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Sleepless nights and newborns go hand in hand, and new parents can kiss goodbye to the idea of 8 hours of uninterrupted sleep. Although babies sleep a lot – up 16 to 17 hours a day – they generally don’t stay asleep for more than 2 – 4 hours at any given time. Furthermore, newborns don’t know the difference between night and day, so expect to be woken up several times during the night to feed, change and comfort your baby. It’s no wonder new parents suffer sleep deprivation as they cater to this round-the-clock care.

Hang in there – this erratic sleep schedule will stabilise once your newborn is a bit older and establishes better sleeping patterns. In the meantime, you’ve got some long nights ahead of you, so here are some survival tips to encourage good sleep habits for you and your baby, and keep your physical health and sanity intact!

Sleep when your baby sleeps

You may have heard this advice before, and it’s spot on. It’s wise to catch up on sleep when the opportunity presents itself – while your baby is also sleeping – instead of waiting and missing your chance. Especially if you’re already feeling drowsy, resist the temptation to spend the quiet time cleaning up mess, and don’t discount the effectiveness of a short daytime rest. According to the National Sleep Foundation, 20-30 minutes is all it takes to experience benefits like better mood and improved alertness.

Set the mood for sleep

To induce sleepiness and give you the best chance of quality sleep, your bedroom environment will play a big role and should be ready before your baby’s arrival. The room should be quiet, dark, and set to a cool temperature to mimic the ideal conditions for sleep. As you’ll be sleeping at different periods in the day, the use of light-blocking window shades will be a lifesaver. As much as possible, you need your bedroom to resemble an inviting oasis, so minimise clutter that will remind you of housework, and avoid mental distractions such tv or using your phone right before bed.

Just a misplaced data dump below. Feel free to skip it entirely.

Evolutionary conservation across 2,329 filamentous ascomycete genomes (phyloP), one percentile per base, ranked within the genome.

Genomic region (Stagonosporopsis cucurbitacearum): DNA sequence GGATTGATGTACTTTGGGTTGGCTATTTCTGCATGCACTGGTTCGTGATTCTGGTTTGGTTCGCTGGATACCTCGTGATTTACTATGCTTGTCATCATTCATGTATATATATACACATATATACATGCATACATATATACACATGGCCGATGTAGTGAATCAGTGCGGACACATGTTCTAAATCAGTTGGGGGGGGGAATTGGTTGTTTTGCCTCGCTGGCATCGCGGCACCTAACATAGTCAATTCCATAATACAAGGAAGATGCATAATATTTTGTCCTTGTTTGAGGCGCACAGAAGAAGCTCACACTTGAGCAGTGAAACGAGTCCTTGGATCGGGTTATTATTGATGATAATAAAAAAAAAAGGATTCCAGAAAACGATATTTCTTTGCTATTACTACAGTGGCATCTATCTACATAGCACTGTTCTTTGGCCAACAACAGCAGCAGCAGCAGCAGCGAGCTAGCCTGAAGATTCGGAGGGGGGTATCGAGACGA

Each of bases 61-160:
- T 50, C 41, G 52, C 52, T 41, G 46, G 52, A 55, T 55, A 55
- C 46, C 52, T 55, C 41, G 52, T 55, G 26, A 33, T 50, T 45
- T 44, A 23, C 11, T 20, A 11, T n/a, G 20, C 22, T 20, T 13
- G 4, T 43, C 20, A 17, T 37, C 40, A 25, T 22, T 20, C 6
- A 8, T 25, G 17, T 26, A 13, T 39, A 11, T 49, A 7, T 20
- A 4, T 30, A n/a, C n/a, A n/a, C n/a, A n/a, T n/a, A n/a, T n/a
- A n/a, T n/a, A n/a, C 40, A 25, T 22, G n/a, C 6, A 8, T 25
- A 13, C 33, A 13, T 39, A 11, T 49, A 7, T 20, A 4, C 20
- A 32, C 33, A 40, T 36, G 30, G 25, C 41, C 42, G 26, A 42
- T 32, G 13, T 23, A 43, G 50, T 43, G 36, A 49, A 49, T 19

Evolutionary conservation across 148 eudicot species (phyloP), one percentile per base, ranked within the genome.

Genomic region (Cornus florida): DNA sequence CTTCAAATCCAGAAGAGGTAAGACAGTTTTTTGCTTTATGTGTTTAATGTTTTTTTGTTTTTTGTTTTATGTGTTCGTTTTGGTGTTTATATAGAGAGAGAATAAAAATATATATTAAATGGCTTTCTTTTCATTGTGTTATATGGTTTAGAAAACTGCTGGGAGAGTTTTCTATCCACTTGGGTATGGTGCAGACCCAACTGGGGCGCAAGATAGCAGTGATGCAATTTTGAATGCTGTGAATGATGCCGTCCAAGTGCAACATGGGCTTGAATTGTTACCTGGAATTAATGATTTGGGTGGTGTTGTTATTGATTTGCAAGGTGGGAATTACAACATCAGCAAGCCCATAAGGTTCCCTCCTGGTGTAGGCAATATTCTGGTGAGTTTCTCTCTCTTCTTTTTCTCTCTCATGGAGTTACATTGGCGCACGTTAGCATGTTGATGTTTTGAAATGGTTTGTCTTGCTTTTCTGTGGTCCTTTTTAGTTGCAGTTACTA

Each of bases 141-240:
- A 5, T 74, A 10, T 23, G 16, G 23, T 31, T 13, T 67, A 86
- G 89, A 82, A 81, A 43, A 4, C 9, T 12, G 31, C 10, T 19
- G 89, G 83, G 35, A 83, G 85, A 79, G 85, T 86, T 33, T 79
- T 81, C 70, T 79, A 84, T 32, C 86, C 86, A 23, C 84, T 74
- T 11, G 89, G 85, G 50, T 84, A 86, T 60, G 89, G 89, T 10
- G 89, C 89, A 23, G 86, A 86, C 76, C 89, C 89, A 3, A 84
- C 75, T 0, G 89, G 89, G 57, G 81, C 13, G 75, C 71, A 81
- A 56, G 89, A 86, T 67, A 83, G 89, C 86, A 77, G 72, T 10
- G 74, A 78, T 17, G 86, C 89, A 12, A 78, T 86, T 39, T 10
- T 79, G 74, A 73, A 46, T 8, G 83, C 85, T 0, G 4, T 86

Pay attention to your baby’s ‘tired’ signals

Newborns exhibit cues or signs of tiredness before the need for sleep. Catching these early and responding quickly, prevents them from getting distressed and makes it easier for you to put them to sleep. Look out for grimacing, frowning, sucking, staring, yawning, rubbing of eyes, snuggling in, fussiness, clenching of fists or crying. Just make sure you place them snugly in their cot before they fall asleep, as it will be easier for them to learn to self-settle in their cot, and they’ll gradually become less reliant on your presence to drift off to sleep.

Utilise support napping

 If you’re raising a newborn with a partner, remember that team work makes the dream work. Alternating baby duties is an excellent way of catching up on sleep when it’s needed most, and is important if one parent is more disproportionately affected by sleeplessness than the other. Every couple has different lifestyle and work arrangements, and it’s not about keeping score, so you just need to find a system that works for the both of you.

For example, if your partner works the standard 9-5 and needs to sleep well during the week, they can take care of the baby for a few hours in the morning/afternoon on weekends, so you can catch up on your sleep. Ideally, your partner will take the baby out of the house (equipped with a pre-prepared bag of  nappies, wipes, and a bottle of milk) to give you the best chance of getting an uninterrupted sleep.